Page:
Archives For Listening


[easyazon_image align=”left” height=”333″ identifier=”0830844120″ locale=”US” src=”” tag=”douloschristo-20″ width=”222″]Opening Ourselves to Surprise

A Feature Review of

The Listening Life:
Embracing Attentiveness in a World of Distraction
Adam McHugh

Paperback: IVP Books, 2015.
Buy now: [ [easyazon_link identifier=”0830844120″ locale=”US” tag=”douloschristo-20″]Amazon[/easyazon_link] ]  [ [easyazon_link identifier=”B00HUCPUB0″ locale=”US” tag=”douloschristo-20″]Kindle[/easyazon_link] ]


Reviewed by Andrew Camp


The American life will never be remembered as a life that listened well, especially in the second millennium. More talking and less listening is our default when it comes to our ideas of leadership and being taken seriously. The technological advances of the past 15 years have also produced a culture that has moved passed being polyphonic to being harshly cacophonic.

Sadly, this disease has infiltrated the American evangelical church to a large degree. We firmly believe it is our duty to tell people what to do, and as the church’s influence wans in America, our solution seems not to listen more, but to pound the pulpit louder and harder. We are a people anxious of what might happen if we shut up long enough to truly hear, not only the voice of God (which is of utmost importance), but also the cries of people both inside and outside the church.

In situations like these, God seems to raise up men and women to call the church back to its task to embody kingdom politics, part of which is learning to listen well. This is exactly what Adam McHugh calls the church to in his new book The Listening Life: Embracing Attentiveness in a World of Distraction. This is not a book outlining seven easy steps to becoming a better listener; this book is an invitation into a spiritual life marked by deep listening in all components of the Christian life. Listening is foundational to what it means to be a human, both physically and spiritually.

Continue Reading…


“Toward Careful Listening”

A Review of
Thoughts on Landscape:
Collected Writings and Interviews

by Frank Gohlke.

Reviewed by Brent Aldrich,
ERB Art Editor.

Thoughts on Landscape:
Collected Writings and Interviews

Frank Gohlke.

Paperback: Hol Art Books,  2009.
Buy now: [ From the Publisher ]

[ Read a two-chapter excerpt from the book! ]

Frank Gohlke - THOUGHTS ON LANDSCAPEPhotographer Frank Gohlke has been making pictures for over thirty years, and accompanying those images is a large number of essays, artist statements, and interviews. His new book Thoughts on Landscape: Collected Writings and Interviews compiles these texts chronologically, as they developed alongside Gohlke’s photographic practice, and in some ways they serve to clarify it. But like any successful writing about art, this book drew me back to look at Gohlke’s photographs again, more closely than before.

So to begin, looking at an image might be helpful, such as a complicated photograph (which recently served as the cover for Gohlke’s Accommodating Nature) in which a woman points a hose, watering rows of crops planted in red clay, late afternoon sun illuminating the fields spread before her, and the water making shadows on the soil. But what exactly is going on here? What is really the scope of the care this woman can give to this wide open space with that one hose? Seemingly, it can’t stretch any further, and the woman’s finger creates a jet on the nozzle to extend the spray further, but it’s nowhere near that field of young corn. Meanwhile, the roof of the shack continues to melt off, and the tractor may or may not ever run again. Either way, there’s work to be done to maintain this landscape ‘Near Kirkville, Mississippi,’ and both the woman with her hose, and Gohlke with his camera are doing just that work.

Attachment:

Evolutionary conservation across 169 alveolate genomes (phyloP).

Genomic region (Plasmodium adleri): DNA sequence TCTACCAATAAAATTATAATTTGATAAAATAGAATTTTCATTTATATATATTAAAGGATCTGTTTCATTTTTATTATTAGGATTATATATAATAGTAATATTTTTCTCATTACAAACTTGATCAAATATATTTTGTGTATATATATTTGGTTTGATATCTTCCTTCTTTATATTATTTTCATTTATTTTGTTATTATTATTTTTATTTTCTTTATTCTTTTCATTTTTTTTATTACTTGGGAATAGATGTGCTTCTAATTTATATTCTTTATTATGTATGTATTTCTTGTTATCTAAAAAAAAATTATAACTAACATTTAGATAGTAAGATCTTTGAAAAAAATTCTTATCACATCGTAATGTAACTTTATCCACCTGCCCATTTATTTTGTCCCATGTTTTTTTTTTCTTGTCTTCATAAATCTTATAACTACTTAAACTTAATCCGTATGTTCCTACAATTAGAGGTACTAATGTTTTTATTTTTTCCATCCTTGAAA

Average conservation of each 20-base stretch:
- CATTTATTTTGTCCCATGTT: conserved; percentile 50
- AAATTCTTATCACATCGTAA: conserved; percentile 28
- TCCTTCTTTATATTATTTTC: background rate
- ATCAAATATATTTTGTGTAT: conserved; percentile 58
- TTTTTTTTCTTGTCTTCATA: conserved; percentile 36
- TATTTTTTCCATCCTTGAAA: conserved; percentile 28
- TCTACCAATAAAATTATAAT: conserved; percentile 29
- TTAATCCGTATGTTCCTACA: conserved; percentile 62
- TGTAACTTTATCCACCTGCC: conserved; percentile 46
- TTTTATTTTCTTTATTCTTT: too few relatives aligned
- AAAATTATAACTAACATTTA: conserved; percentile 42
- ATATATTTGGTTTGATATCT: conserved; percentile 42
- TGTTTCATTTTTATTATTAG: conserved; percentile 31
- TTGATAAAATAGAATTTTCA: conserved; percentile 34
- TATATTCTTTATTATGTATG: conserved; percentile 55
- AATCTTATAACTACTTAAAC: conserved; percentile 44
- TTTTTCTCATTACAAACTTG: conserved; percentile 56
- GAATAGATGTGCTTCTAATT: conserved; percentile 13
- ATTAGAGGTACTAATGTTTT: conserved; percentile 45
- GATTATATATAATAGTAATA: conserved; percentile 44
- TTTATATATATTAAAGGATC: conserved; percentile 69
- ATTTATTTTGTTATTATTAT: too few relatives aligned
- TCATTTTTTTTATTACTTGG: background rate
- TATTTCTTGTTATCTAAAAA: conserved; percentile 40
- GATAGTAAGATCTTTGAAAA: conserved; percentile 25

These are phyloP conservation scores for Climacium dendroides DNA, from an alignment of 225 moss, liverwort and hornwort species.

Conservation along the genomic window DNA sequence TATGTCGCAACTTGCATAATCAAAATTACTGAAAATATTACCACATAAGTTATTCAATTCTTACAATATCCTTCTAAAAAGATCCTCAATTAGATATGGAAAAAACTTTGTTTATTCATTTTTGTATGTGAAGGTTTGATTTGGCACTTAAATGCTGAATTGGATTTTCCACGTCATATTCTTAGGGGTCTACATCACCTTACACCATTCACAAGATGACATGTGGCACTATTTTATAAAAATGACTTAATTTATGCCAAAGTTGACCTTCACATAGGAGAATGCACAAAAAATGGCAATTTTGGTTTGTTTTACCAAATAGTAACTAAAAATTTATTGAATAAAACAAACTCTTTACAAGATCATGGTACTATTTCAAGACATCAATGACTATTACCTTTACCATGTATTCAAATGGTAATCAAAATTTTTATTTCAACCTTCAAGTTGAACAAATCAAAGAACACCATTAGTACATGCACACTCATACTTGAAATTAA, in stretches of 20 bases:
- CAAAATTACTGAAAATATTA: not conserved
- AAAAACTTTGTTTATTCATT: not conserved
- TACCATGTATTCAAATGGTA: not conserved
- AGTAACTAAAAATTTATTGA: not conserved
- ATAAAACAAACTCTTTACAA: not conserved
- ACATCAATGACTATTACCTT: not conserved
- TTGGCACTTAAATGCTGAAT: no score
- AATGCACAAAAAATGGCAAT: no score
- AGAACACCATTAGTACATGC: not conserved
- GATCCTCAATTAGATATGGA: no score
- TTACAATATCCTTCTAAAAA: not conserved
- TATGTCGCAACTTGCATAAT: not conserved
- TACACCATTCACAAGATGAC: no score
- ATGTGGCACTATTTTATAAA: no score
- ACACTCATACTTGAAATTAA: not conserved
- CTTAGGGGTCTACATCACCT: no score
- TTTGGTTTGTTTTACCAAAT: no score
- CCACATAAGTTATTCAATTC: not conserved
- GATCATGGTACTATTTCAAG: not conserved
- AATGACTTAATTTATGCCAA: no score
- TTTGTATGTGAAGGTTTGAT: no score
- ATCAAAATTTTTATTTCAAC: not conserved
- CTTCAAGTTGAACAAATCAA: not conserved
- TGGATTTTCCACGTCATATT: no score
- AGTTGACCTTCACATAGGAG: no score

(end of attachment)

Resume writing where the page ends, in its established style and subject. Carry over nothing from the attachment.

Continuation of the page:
Continue Reading…


A Brief Review of

Before John Was a Jazz Giant:
A Song of John Coltrane
Carole Boston Weatherford.
Illustrated by Sean Qualls.

Hardback: Holt, 2008.
Buy now: [ Amazon ]

Reviewed by Chris Smith.

BEFORE JOHN WAS A JAZZ GIANTWith three kids ages six and under, I am always on the lookout for excellent new picture books.  I was therefore delighted to stumble upon the recent book Before John Was a Jazz Giant: A Song of John Coltrane by Carole Boston Weatherford (and illustrated by Sean Qualls) at my local library.  Although from the title, one would suspect that this book was about John Coltrane, which it is, it is not primarily a biography, but rather uses the story of Coltrane’s boyhood as a pretext to teach the spirit of jazz and the practice of listening.  Or to put it differently, this is a biography of John Coltrane in sounds.  Coltrane’s formation, as presented here, is fundamentally an aural one.  Weatherford, using simple and poetic language, makes the case that the sounds that Coltrane heard as a school boy (“hambones knocking in Grandma’s pots,” “Mama playing hymns for the senior choir” or “the sobs of kinfolk at family funerals” for instance) were essential to the classic jazz pieces that he would come to compose.  Listening, of course, as Weatherford’s telling Coltrane’s story here emphasizes is vital to the creation of art that is rooted in a people and a place.  Qualls’s brightly colored illustrations, done in varying levels of abstraction over the course of the book, are reminiscent of the classic jazz-tinged work of Ezra Jack Keats and vividly capture the jazz imagination of Weatherford’s rendition of the Coltrane story.  Weatherford’s writing ultimately climaxes at the heart of the story: “Before John was a Jazz Giant, he was all ears.”  Ending on this resonant note challenges us to consider what we might create out of our own experiences among a people and a place if we too would only be “all ears”?